I think alot of my questions will be answered when I can just get my hands on a BA chart or any chart that is used for offshore cruising and see what is contained on it and how you can use it for open ocean navigation.
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@ Cam (no private message privleges yet!)

Thanks! You hit the nail on the head of exactly what I was asking! Thanks!
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I have used the British Admiralty charts for open ocean crossings to keep a record of our actual track and position and plotting sheets to do the DR bit and help sort out the astro. This is all pre gps.

I seem to remember being told that the lack of the compass rose was because the deviation would be different depending on where you were on the chart.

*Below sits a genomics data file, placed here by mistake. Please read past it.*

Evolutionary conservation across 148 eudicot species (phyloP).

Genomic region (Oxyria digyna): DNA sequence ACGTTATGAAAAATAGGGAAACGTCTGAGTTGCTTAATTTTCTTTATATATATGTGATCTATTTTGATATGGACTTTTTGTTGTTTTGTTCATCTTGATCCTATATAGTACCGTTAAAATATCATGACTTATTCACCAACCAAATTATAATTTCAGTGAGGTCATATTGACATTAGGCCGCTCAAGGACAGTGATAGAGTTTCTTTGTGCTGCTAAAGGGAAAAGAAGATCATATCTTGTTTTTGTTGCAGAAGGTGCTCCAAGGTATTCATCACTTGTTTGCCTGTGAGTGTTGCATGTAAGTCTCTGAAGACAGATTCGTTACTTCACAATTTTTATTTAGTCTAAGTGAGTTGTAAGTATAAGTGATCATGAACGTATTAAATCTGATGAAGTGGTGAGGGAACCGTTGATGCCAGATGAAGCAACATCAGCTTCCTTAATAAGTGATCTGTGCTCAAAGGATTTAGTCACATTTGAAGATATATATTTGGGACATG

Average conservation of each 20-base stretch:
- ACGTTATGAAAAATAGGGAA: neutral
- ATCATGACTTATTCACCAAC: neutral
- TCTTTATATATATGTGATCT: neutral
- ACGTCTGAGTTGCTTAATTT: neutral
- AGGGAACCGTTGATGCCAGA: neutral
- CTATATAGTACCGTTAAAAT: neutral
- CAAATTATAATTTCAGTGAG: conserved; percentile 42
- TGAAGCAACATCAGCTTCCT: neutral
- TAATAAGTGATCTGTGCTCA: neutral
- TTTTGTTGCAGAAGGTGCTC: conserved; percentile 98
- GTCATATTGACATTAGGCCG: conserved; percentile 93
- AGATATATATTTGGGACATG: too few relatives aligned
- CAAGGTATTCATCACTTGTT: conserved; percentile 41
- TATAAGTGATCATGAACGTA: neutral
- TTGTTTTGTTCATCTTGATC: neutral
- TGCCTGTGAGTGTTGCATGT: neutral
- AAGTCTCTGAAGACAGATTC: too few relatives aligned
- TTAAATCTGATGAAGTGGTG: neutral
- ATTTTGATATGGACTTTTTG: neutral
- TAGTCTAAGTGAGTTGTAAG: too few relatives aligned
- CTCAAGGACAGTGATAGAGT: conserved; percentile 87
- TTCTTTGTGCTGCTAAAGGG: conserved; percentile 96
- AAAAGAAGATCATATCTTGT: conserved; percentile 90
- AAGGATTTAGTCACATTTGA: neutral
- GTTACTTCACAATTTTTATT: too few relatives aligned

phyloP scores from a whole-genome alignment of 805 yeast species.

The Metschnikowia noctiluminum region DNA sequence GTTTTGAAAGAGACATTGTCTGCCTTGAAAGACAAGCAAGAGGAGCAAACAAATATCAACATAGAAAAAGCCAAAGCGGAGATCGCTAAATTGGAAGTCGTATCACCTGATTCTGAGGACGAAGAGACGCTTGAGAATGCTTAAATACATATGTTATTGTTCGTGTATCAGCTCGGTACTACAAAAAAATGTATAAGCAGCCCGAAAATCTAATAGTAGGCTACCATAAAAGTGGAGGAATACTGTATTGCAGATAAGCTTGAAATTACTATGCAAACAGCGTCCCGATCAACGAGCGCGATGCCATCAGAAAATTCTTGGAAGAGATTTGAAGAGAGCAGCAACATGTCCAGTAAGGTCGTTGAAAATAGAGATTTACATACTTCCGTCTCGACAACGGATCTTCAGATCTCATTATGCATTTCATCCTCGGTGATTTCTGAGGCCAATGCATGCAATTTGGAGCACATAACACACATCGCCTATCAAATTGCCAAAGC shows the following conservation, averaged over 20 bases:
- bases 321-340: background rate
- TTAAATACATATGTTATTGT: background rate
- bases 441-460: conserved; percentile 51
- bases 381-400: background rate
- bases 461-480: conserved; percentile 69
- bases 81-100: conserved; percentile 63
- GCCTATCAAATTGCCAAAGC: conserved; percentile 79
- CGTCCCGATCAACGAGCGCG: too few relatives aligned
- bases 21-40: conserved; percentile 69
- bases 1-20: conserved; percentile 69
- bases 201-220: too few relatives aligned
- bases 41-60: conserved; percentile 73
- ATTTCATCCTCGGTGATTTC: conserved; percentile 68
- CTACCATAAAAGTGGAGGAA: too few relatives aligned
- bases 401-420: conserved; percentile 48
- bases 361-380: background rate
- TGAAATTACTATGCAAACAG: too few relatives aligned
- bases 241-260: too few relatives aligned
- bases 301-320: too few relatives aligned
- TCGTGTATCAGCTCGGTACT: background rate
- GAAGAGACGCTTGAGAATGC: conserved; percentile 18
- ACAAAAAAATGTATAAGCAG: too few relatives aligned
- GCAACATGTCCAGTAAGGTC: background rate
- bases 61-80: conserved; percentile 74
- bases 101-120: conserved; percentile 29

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Greg -
Your query about charts got me looking around and it certainly looks like the Admiralty charts are your best bet. You could also google sailing charts, pilot charts, routing charts and, for that matter, maps. There is all sorts of fascinating stuff out there which may or may not help you. I think I'm about to buy a 1903 sailing chart of the North Atlantic from National Geographic to hang on the wall.
As TQA said, the compass roses are omitted due to the distances involved.